One of the most practical resources a UI designer can have is a personal font database – names, images, and notes of fonts you’ve liked over the years. The more fonts you know about and recognize, the quicker and more effective you will be at choosing typefaces for design projects.
There’s absolutely no substitute for having a good working knowledge of fonts.
But in order to do this, you need to be able to identify fonts in the wild. Fortunately, this is straightforward. Click on what you’re starting with…
- How to identify a font in a Website
- How to identify a font in a PDF
- How to identify a font in a Mobile App
- How to identify a font in an Image file
How to identify a font in a website
1. Best method: WhatFont
The best way to identify fonts on websites is through the browser extension WhatFont.
- WhatFont for Chrome (and Chrome-based browsers, like Brave)
- WhatFont for Safari
- WhatFont for Firefox
- WhatFont for mobile Safari
Seriously, I’ve had this extension installed for years and use it every single day.
Not only does it give you the font name, but also the size, weight, and color – which are often great to know 👍
The only downside is it doesn’t work 100% of the time:
If you’re trying to ID a font within a separate iFrame, you’ll need to use the Inspect method
If you’re trying to ID a font that appears within an image (or some media such that the font wasn’t specified in HTML), use the image methods
2. Second-best method: Inspect Element
Sometimes WhatFont doesn’t work – or you’re at a browser that doesn’t have it – and then you can inspect an element to figure out the font.
How to identify a font by inspecting element:
- Right-click the text
- Choose “Inspect” (in Safari, it’s “Inspect Element”)
- Click the tab called “Computed”
- Scroll down to “font-family”
- The possible choices are listed there, with the most likely font listed first
If this method doesn’t work, try the image methods.
How to identify a font in a PDF
When a font is embedded in a PDF, it’s usually straightforward to identify it:
- Open the PDF with Adobe Acrobat Reader (free at that link)
- Click the File menu
- Select “Properties”
- Go to the “Fonts” tab
- All fonts embedded in the PDF will be listed there
In the case that this method doesn’t work, you’ll have to resort to an image method.
How to identify a font in a mobile app
Here are a few ways to figure out what font is in a mobile app:
- Visit the corresponding webpage for the app and use the web methods
- Take a screenshot of the app and use the image methods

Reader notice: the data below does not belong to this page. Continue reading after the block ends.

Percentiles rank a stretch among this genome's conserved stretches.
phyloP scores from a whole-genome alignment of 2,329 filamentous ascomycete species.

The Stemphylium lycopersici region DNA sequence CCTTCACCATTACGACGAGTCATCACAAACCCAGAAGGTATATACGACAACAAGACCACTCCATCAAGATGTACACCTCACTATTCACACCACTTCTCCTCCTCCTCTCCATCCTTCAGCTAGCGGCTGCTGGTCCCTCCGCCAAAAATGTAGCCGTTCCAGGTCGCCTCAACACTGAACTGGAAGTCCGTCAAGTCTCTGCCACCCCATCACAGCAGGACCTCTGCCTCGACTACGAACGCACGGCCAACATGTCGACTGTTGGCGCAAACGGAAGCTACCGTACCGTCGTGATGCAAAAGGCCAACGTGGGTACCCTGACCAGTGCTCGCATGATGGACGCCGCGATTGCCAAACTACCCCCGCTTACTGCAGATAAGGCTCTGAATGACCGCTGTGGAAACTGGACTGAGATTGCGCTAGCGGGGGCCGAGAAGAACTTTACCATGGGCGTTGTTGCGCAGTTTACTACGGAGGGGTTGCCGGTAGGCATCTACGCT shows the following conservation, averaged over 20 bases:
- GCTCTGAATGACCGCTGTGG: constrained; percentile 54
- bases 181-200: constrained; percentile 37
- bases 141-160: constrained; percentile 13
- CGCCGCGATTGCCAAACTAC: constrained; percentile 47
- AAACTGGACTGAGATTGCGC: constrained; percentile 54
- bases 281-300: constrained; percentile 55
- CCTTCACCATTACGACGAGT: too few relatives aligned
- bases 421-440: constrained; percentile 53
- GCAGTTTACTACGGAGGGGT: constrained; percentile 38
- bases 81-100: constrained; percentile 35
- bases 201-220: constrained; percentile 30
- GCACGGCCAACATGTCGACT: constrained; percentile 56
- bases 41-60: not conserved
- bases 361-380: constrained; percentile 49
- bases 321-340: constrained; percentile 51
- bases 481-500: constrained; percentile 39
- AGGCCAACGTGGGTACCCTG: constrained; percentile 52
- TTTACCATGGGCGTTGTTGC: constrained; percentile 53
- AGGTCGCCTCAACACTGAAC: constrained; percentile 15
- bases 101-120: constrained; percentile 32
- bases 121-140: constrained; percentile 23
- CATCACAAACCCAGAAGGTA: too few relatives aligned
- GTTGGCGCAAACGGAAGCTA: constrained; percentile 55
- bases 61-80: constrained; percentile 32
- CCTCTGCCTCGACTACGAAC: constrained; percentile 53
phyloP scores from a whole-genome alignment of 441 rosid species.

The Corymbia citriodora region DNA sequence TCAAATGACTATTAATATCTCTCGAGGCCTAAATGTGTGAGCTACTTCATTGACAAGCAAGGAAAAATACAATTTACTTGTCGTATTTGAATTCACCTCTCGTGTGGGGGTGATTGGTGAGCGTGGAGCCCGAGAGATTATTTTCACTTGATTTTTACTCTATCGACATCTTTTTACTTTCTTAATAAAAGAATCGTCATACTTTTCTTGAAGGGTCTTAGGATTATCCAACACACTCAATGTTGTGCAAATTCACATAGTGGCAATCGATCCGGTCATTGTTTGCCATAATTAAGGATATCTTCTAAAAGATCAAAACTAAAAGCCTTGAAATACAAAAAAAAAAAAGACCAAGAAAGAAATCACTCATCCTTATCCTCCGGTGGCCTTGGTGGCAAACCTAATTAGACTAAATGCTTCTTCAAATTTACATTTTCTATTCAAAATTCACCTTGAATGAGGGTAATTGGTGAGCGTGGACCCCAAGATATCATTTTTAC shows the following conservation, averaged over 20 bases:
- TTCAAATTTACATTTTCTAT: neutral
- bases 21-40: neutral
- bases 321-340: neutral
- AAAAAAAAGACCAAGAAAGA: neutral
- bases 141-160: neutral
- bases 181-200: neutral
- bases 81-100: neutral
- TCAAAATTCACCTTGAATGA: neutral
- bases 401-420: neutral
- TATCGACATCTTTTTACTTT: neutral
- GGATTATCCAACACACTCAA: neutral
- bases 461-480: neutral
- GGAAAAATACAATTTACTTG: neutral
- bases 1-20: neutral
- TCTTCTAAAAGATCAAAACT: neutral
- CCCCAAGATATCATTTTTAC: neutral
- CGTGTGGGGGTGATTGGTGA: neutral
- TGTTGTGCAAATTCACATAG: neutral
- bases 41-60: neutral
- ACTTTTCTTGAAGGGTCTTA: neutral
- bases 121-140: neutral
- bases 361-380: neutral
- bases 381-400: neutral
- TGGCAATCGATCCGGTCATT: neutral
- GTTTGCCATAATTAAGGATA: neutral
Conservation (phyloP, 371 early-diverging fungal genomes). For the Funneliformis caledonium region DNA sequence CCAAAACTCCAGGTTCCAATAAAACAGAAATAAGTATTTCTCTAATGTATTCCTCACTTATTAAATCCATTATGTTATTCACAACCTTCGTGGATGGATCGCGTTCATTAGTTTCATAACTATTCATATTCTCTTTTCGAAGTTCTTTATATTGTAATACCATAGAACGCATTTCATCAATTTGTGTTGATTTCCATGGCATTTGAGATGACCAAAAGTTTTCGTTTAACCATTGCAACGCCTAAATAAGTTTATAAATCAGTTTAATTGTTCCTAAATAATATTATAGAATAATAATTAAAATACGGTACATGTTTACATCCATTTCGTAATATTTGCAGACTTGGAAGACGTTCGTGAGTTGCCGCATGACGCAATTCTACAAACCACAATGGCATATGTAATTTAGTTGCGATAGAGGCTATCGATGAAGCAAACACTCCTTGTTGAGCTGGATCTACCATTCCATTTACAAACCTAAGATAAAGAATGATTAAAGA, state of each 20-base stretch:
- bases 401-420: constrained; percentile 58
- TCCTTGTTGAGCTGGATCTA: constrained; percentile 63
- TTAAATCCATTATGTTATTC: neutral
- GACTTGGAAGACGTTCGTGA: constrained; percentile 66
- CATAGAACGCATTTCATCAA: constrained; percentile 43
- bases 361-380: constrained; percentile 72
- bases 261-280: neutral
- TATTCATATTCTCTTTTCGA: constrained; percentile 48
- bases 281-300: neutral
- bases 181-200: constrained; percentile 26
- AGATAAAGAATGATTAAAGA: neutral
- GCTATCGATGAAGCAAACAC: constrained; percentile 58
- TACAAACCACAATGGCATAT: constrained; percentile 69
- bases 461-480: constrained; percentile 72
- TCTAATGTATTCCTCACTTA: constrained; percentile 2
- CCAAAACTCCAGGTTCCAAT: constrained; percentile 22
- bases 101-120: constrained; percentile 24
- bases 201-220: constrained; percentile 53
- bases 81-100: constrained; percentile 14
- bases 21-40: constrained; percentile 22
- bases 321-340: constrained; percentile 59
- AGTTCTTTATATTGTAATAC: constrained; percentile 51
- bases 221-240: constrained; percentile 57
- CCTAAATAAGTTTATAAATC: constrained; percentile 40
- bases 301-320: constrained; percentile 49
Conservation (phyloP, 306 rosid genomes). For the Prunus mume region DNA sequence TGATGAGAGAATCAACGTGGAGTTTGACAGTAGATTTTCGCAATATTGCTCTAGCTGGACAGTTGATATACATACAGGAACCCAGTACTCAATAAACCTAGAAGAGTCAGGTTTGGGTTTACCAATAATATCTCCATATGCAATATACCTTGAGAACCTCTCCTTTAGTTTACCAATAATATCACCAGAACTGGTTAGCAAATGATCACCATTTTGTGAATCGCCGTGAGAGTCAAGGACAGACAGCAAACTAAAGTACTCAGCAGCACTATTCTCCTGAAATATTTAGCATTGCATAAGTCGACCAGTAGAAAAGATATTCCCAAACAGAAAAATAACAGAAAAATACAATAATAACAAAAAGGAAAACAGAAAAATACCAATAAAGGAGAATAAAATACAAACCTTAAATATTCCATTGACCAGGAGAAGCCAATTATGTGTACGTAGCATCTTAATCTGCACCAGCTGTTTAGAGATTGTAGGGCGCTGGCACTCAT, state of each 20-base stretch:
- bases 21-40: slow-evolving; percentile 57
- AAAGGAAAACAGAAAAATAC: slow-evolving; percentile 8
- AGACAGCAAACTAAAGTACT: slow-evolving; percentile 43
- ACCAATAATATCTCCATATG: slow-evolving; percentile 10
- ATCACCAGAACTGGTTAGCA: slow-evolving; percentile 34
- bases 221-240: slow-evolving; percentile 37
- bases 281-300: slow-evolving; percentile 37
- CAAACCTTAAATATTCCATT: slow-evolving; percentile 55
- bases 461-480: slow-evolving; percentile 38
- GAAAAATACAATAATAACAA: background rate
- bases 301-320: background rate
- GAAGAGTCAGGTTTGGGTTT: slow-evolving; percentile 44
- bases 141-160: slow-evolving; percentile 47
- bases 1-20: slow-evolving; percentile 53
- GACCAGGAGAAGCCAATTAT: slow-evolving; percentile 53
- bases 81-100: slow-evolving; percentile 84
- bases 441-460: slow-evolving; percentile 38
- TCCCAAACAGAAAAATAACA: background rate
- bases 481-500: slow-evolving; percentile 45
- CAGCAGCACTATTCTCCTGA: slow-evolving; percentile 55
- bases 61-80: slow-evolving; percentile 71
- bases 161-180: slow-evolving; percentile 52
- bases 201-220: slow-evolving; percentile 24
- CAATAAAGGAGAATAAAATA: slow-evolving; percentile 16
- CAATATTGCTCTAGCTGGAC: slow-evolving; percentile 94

How to identify a font in an image
1. First choice: Identifont Quiz
✅ Good if: you have many sample characters
❌ Bad if: you can only see a few letters
The brilliant quiz at Identifont is like playing 20 questions, but only about fonts, and also, you’re playing against a huge and flawless database: if it knows about the font in question, it will correctly identify it.
That being said, their database seems to lack a bunch of common free fonts. In addition, it will often ask questions about more obscure characters (e.g. 4, $, ?) that you don’t have in your sample.
Still, this is one of my first stops.
2. Second option: AI font identifiers
✅ Good if: you have a clear, head-on image of the font
❌ Bad if: you have a fuzzy, small, or skewed image of the font
Both of these tools claim to search over 100,000 fonts – but, in my experience, they have some gaps. And the AI algorithm isn’t perfect – you might have a perfectly clear image of some text, and the correct font is still the third result.
So these are best used in combination with each other and Identifont.
3. Final choice: Font identification forums
✅ Good if: you have a short sample of text that’s truly a stumper
❌ Bad if: you haven’t tried all the above methods
However, use these as a last resort – it’s poor form to post something if you haven’t already tried every other avenue. The folks here know enough to say if you’re looking at custom lettering or a pre-existing font too – which no other solution can do. Extremely impressive level of knowledge 👍
Other font options
Even if you can’t ID a font spot-on, you can often find many similar options to use for your own projects. To those ends, I’ve written about free alternatives for popular fonts like Circular, Proxima Nova, DIN, and more.
If you want to see how I incorporate typography – as well as other design elements – in a full app redesign, check out below.